Canterbury Health Laboratories has been designated the World Health Organization (WHO) National Measles and Rubella Laboratory (NMRL) for New Zealand since March 2005.


The NMRL's aim is to provide laboratory support for measles/rubella outbreak investigation and confirmation of measles/rubella cases using WHO recommended methods.


The specific objectives are to:

Provide laboratory support for measles/rubella surveillance and outbreak investigation
Provide laboratory confirmation of serologically identified measles/rubella cases
Collect samples from clinically suspected measles cases to identify measles/rubella virus strains
Participate in the WHO regional laboratory network for the Western Pacific region


Monitoring measles/rubella virus strains is an important tool in the identification of related outbreaks and helps with the World Health Organization’s commitment to eradicate the measles and rubella viruses globally.


Patients having the suspicion of being infected with measles or rubella virus should not visit their GP without prior telephone contact since both viruses are highly contagious and can easily be trasmitted in the waiting room.





Measles outbreaks New Zealand


Update: 27th of November 2019

Since March/April 2019 two ongoing measles outbreaks, derived from sparate importations of two different measles genotypes (B3 and D8) are affecting New Zealand, with a total number of 2093 measles cases (as of 22nd of November) recorded for 2019 so far. Mainly northern parts of the North Island were affected: Bay of Plenty (43), Waikato (51), Auckland (265), Lakes (28), Counties Manukau (1126), Northland (107), Capital and Coast (21), Waitemata (290), Taranaki (7), Hawke's Bay (16), MidCentral (9), Hutt Valley (9), Wairarapa (1), Canterbury (44), South Canterbury (2), Southern (73). Since the beginning of September the number of measles cases is now constantly decreasing due to increased vaccine coverage in the population.


Measles graph

(courtesy of: ESR Measles Weekly Report)

 Measles is a serious, highly infectious, potentially life-threatening disease and Medical Officer of Health Dr Pink advises that people are infectious from five days before the onset of the rash until five days after the rash appears.  “People should stay in isolation from the time that they may have become infected until five days after the rash first appears.This means staying home from school or work and having no contact with unimmunised people. If others in your household are unimmunised, they need to stay in isolation too for fourteen to twenty one days from their likely first exposure. Because measles is so infectious, it’s important people with symptoms don’t visit their GP or after hours clinics but phone their family doctor/general practice team for advice instead, to avoid infecting other people. People should only go to the hospital if it’s an emergency and should inform staff immediately if they think they have measles.”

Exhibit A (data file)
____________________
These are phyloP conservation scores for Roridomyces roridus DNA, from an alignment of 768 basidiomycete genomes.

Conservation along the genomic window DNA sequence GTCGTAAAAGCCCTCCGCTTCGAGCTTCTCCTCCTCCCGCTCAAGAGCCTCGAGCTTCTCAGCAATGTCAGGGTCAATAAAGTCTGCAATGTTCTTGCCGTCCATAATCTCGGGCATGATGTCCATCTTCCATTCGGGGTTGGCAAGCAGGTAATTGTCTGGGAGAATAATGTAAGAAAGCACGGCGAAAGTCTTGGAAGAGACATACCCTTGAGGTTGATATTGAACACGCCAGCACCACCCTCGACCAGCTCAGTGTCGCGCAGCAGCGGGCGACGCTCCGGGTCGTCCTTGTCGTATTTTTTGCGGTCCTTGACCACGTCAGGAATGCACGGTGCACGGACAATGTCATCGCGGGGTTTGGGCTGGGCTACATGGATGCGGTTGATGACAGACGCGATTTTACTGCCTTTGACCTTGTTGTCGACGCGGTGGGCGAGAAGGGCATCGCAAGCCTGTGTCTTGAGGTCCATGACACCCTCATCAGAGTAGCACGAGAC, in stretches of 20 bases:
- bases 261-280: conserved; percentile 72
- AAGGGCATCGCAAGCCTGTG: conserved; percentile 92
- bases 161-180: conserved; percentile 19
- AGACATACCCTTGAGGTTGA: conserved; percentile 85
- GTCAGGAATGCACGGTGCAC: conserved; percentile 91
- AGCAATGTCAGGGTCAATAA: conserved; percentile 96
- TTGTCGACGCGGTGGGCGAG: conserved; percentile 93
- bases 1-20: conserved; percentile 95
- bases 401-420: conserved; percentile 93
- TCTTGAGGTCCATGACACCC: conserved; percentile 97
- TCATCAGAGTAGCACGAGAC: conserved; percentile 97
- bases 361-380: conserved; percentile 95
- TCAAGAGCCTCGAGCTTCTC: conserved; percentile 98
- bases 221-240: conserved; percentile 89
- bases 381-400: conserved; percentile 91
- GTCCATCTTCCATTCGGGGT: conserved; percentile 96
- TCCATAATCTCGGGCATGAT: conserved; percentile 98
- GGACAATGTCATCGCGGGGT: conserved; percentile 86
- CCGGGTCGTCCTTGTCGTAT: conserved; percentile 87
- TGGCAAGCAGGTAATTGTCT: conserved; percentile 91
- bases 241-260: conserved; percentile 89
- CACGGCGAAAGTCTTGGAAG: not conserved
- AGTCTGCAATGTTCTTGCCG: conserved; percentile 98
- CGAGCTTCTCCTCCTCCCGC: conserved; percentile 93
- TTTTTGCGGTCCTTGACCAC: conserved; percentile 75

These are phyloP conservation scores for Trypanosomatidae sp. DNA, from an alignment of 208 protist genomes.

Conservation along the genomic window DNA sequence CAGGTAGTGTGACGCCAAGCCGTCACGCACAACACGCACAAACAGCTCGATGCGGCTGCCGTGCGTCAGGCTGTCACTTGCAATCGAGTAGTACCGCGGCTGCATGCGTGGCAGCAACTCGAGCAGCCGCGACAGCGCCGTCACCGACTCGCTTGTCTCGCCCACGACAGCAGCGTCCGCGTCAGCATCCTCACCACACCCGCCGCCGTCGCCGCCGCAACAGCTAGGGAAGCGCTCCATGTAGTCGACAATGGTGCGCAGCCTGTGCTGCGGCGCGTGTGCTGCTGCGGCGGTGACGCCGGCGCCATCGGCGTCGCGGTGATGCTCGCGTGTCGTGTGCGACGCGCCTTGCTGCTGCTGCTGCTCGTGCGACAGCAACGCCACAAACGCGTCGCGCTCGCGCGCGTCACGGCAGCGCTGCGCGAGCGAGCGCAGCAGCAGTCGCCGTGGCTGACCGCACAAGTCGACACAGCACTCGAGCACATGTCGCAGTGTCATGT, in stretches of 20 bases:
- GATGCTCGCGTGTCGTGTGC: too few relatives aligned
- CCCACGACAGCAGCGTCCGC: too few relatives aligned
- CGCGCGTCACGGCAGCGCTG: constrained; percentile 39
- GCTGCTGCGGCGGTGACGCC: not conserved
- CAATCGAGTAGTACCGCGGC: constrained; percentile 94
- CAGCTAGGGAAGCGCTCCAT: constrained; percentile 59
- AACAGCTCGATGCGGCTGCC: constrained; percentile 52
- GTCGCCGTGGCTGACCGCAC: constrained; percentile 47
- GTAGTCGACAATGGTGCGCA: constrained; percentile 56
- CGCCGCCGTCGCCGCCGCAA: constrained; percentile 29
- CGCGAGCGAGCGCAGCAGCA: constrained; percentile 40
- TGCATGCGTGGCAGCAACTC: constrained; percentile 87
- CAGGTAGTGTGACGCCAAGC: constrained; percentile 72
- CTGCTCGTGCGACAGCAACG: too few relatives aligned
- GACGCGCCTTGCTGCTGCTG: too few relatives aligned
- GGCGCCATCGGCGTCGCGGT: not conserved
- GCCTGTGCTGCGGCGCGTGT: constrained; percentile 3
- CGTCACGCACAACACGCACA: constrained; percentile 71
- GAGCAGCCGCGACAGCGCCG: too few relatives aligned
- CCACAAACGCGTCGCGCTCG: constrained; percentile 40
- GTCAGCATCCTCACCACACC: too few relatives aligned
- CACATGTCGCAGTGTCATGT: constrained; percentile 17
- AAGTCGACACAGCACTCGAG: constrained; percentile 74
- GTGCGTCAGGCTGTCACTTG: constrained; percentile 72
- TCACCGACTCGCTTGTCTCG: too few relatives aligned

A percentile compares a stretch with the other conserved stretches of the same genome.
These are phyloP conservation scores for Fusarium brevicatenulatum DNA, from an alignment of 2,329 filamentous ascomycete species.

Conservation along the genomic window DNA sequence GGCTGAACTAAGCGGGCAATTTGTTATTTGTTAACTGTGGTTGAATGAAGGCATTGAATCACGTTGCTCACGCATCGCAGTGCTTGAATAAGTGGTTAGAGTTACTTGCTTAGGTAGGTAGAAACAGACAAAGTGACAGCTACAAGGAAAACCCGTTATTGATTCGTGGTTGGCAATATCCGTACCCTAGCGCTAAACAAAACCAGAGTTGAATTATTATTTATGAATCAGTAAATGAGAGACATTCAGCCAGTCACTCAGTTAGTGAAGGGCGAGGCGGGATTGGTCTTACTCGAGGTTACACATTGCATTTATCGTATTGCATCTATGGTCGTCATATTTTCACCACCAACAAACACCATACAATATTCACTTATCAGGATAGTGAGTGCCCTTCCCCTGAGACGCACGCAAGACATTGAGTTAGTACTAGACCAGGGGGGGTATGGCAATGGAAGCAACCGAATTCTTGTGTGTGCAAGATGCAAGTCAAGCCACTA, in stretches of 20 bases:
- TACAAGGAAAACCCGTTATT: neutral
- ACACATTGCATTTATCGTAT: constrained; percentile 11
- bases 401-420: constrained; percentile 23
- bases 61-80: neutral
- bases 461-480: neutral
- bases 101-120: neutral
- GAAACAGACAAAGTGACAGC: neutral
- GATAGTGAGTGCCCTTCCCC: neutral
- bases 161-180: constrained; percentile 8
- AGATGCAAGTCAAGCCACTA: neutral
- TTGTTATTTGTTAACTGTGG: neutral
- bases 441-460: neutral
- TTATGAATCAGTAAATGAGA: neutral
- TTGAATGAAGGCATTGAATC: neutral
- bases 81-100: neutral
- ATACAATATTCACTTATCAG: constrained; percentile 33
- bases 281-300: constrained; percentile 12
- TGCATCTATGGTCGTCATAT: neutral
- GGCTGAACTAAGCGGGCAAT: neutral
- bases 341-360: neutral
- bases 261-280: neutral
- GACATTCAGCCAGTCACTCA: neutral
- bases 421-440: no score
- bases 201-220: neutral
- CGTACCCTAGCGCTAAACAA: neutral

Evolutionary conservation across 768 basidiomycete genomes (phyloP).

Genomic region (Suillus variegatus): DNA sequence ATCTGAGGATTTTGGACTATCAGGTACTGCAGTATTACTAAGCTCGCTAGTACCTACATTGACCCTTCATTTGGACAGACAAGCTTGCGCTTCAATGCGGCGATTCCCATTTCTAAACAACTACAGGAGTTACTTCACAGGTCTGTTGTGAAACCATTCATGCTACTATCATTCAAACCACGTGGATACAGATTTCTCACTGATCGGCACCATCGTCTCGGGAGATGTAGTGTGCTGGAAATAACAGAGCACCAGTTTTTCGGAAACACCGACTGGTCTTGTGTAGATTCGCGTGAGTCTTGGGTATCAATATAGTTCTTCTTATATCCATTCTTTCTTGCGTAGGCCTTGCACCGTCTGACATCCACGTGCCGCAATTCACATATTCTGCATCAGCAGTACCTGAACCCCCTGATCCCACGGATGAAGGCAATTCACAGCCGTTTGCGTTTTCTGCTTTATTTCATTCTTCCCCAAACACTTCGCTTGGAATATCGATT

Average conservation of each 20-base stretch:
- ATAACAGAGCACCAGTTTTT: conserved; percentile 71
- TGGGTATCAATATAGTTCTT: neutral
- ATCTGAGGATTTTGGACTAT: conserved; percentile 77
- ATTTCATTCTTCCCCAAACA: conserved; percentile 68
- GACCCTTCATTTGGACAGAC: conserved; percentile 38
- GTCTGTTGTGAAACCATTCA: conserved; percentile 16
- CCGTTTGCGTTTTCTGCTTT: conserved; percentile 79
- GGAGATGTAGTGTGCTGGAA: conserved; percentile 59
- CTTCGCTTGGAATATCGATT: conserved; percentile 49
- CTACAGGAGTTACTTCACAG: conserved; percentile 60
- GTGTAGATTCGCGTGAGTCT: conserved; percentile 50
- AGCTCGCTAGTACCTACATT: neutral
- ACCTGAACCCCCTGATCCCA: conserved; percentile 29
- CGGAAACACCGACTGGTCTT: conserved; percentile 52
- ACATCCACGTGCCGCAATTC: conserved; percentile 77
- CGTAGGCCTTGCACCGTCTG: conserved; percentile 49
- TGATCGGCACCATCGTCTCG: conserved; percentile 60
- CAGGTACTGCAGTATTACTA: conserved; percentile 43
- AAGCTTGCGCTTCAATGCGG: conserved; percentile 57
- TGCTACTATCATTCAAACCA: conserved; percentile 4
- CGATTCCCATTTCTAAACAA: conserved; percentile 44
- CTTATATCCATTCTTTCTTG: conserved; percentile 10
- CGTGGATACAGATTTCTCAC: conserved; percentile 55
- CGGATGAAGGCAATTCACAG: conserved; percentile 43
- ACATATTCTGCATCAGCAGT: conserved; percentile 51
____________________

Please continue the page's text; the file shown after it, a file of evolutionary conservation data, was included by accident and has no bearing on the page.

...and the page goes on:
Anyone with measles symptoms or who believes they may have been exposed, should contact their usual general practice team 24/7 for additional advice. Calls made after hours will be answered by a nurse who will advise you what to do and where to go if you need to be seen.

“If you have had two MMR vaccinations or were born before 1969, you are considered immune to measles. Everyone else may be vulnerable to infection,” Dr Pink says.

Those born overseas or who are unsure which vaccinations they might have had, should contact their general practice team for advice. The measles vaccine and the appointment to have it is free to all those who are eligible for funded healthcare in New Zealand.


Measles outbreaks in the Wester Pacific Region


There are several active measles outbreaks in countries of the Western Pacific Region: Samoa, Tonga, Fiji and Philippines. People under the age of 50 who are planning to travel to one of these areas and who have no evidence of MMR vaccination should be vaccinated at least two weeks before travel.






Measles symptoms include:

  • A respiratory type of illness with dry cough, runny nose, headache
  • Temperature over 38.5 C and feeling very unwell
  • A red blotchy rash starts on day 4-5 of the illness usually on the face and moves to the chest and arms.


- Measles is highly contagious - if one person has it, 90% of the people close to that person who are not immune will also become infected.


- It can take up to 3 weeks for symptoms to appear. You should phone your family doctor/general practice team 24/7 for #carearoundtheclock if you are concerned. If it’s after-hours a nurse will answer the call and advise what to do and where to go if you need to be seen.


- Measles cannot be treated once you get it so the only way to protect yourself is to be fully vaccinated. People are only considered immune if they have received two doses of MMR vaccine and/or have had a measles illness previously and/or were born before 1969.


- Adults born before 1969 are considered immune to measles because the virus is so infectious and a measles vaccine was not available in New Zealand until 1969. Anyone born after 1969 who hasn’t received two doses of the MMR vaccine isn’t fully protected and is likely vulnerable to infection. People born overseas may also be vulnerable.


- If you think you have measles call your general practice team for advice. Do not visit your general practice, a pharmacy, or the hospital unless it is an emergency.






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